Key check: South Koreans sit college examination amid COVID-19 surge | South Korea

Almost 500,000 high school students take the test with rigorous measures to contain the virus.

South Korea fell silent on Thursday as hundreds of thousands of students took the country’s national college entrance exam while the number of coronavirus cases increased, leading to new measures to contain the spread, including for candidates who passed the test.

Teens spend years preparing for the exam, which can mean a place in one of the elite colleges that are seen as keys to future careers, incomes, and even marriage prospects.

This year, the coronavirus pandemic has put the pressure on – delaying and interrupting the school year and sometimes forcing all classes online.

At the Elite Ewha Girls’ Foreign Language High School, many students arrived alone or with their test friends, and some parents seemed more nervous than their children. Tightened curbs after a wave of new cases meant that students were prohibited from cheering on their classmates at the school gates when they came to the exam.

“I’m quite relieved now that it will all be over soon,” said 18-year-old Kim Chae-eun.

“This exam is important because Korean society makes you study for this one exam all your life up to this point.”

Only the parents stood in front of the school gates because the students were prohibited from cheering on their classmates due to coronavirus restrictions [Jung Yeon-je/AFP]The annual College Scholastic Ability Test is a standardized high pressure entrance exam that can set the course for the future careers of young South Koreans [Jung Yeon-je/AFP]South Korea got its outbreak under control earlier this year with an effective system of “tracks, tests and treatments”, but new cases have resurfaced in recent weeks.

On Thursday, the Korea Disease Control and Prevention Agency (KDCA) announced 540 new cases, bringing the total number of cases in the country to 35,703. Authorities have warned that if the cases are not brought under control this week, measures may need to be tightened.

The country operates a five-level social distancing system, and the greater Seoul area – which is home to roughly half the country’s population – was moved to level 2 on Nov. 24 when cases began to rise.

The exam itself is of particular concern. Almost 500,000 students congregate in test centers across the country.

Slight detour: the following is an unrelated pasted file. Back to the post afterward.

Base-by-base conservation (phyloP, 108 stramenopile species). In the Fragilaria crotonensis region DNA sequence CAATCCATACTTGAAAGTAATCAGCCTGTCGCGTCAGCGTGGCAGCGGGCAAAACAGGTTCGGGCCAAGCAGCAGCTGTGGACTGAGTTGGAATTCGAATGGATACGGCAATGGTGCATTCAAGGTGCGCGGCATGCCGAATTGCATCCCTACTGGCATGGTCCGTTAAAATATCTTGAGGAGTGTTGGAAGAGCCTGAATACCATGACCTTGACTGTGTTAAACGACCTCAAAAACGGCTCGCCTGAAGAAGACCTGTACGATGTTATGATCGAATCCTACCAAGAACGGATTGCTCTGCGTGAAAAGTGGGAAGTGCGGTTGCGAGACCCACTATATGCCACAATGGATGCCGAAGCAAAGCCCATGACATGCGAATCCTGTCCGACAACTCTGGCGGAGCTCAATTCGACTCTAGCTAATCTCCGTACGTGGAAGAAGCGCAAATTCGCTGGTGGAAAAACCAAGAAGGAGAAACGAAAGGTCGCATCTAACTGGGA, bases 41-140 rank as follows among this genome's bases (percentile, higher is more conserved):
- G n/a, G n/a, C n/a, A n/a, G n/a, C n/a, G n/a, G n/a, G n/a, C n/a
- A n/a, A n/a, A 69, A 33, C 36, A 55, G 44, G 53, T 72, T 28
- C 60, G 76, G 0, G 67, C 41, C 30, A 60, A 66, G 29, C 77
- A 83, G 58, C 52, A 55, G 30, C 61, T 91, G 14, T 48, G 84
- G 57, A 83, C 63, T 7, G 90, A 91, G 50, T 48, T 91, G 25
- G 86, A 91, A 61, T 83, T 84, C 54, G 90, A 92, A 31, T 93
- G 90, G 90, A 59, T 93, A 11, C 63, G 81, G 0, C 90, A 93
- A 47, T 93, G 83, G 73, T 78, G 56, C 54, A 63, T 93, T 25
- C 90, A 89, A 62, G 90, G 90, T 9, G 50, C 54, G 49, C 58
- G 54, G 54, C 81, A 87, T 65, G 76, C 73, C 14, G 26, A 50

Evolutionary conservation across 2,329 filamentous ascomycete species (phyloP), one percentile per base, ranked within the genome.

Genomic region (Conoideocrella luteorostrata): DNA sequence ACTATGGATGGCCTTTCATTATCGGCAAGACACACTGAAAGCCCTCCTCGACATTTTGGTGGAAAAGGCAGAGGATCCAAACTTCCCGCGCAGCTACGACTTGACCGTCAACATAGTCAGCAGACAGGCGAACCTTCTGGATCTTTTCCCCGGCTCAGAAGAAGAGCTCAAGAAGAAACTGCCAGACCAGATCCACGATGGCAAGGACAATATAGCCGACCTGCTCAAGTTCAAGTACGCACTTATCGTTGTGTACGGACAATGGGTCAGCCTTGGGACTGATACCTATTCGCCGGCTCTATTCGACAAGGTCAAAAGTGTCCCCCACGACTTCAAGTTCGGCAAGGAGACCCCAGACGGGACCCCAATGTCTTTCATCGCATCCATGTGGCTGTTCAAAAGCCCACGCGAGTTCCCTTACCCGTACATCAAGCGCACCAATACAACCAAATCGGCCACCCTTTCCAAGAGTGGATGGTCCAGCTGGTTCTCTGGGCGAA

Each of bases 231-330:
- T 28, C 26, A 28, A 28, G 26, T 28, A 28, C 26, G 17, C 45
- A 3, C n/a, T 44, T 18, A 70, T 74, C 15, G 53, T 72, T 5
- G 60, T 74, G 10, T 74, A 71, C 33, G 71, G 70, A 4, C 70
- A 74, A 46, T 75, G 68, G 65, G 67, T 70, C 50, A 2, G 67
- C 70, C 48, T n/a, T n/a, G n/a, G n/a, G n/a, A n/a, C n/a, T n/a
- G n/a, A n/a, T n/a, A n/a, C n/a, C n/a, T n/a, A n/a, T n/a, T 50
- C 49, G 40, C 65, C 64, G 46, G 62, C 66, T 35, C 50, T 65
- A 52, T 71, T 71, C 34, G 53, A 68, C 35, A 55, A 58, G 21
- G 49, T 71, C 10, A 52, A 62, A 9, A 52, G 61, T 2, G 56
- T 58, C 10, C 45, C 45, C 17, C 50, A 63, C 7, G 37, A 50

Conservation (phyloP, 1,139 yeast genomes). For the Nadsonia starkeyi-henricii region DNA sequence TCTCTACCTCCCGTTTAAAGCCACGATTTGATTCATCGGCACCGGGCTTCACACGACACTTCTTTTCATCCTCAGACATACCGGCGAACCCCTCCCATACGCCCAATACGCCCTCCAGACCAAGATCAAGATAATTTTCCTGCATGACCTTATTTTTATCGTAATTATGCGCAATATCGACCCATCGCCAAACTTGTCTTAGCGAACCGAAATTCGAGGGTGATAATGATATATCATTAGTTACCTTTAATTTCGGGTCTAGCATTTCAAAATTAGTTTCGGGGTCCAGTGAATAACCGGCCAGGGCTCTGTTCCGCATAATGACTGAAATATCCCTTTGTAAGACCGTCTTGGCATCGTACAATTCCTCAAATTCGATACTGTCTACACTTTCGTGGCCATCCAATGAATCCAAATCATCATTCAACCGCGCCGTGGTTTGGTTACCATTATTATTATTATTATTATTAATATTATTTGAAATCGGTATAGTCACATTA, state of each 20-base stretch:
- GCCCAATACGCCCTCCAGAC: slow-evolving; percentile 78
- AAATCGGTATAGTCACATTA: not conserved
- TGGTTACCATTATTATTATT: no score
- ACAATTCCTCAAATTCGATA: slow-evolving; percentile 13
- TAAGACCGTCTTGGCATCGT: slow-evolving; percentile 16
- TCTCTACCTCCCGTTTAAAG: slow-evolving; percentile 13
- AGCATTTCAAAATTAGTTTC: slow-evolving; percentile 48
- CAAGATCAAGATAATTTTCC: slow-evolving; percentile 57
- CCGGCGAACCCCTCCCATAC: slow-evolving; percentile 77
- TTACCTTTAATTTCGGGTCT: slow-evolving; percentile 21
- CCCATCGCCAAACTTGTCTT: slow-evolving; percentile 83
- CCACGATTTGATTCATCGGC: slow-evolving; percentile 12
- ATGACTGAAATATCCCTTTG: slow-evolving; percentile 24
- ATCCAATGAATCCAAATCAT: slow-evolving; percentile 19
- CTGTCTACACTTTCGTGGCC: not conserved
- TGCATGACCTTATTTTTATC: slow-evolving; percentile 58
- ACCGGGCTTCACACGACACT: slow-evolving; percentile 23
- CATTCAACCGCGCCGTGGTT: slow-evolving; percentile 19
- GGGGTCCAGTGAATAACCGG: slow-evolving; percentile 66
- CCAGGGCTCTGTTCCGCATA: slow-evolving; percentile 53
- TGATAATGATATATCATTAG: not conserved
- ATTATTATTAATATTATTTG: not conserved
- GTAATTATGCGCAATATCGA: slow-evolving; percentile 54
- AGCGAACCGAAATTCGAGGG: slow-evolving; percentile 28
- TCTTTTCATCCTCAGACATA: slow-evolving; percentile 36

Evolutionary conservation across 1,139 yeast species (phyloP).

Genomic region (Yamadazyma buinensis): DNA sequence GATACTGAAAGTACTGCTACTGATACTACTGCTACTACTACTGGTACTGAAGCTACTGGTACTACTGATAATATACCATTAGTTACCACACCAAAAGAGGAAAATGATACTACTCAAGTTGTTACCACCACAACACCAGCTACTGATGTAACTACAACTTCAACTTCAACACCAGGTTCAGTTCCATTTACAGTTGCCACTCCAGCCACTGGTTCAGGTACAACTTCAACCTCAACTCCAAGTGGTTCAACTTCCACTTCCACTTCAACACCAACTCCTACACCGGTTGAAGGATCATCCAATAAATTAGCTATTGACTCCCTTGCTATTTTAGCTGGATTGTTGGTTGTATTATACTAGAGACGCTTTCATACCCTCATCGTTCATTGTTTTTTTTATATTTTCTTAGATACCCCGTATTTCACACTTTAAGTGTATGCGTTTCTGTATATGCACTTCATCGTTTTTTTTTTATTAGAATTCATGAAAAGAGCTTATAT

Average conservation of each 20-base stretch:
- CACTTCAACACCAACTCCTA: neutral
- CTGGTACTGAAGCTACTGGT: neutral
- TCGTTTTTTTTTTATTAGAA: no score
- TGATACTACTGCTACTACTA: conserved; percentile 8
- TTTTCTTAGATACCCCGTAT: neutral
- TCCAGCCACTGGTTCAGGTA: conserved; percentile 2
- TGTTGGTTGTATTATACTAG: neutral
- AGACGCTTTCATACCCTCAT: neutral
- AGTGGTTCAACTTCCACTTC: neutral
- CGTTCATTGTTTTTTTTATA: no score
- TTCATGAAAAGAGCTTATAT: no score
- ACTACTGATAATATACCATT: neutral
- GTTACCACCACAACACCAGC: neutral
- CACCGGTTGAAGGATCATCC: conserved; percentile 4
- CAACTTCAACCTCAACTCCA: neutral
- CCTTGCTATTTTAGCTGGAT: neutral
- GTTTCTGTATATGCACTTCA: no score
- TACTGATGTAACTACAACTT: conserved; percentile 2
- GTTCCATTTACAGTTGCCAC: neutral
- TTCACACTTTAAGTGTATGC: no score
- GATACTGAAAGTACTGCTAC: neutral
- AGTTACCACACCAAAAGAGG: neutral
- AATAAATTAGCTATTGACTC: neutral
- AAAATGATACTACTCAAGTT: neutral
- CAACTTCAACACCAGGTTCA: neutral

Students were checked on arrival and those who showed temperatures of 37.5 degrees Celsius or higher – or other coronavirus symptoms – had to take the test in a separate, dedicated area.

Clear plastic dividers were placed on each desk and students were required to wear masks throughout the test.

All candidates were advised not to gather and speak during breaks, as the exam rooms should be ventilated after each session.

Quiet please

The exam itself has been postponed for two weeks due to previous teaching disruptions as all high schools across the country returned to online classes for a week to prevent school clusters.

“It will be even more difficult and worrying to take the exam in the coronavirus situation,” wrote President Moon Jae-in in a happy message posted on social media. “I would like to put warm scarves around your neck.”

South Korea is doing everything it can to ensure test takers are not disturbed.

Worshipers offer prayers for relatives and loved ones on the eve of the annual college entrance exams at the Jogye Buddhist Temple in Seoul. The country pulled out all the stops for the high-stakes test [Ed JONES/AFP]Government offices, corporations, and even the Seoul Stock Exchange opened an hour later than usual to reduce traffic and help students arrive on time, and police escorts were available for delays – no one is allowed to enter the exam room after the test began.

In addition, all flights at South Korean airports will be suspended for 35 minutes during an English listening test, while all aircraft already in the air must maintain an altitude of more than three kilometers.

The Ministry of Transport said 89 flights were postponed due to the audit, including 10 international routes.

And there were no concessions for those infected: the government said 35 students who have the virus should take the test at the same time as their classmates in hospitals or quarantine centers and be supervised by education officials in full personal protective equipment.

A government demonstration video showed that everything they used – from pencils to nameplates marking their desks – would later be disposed of as biohazard.

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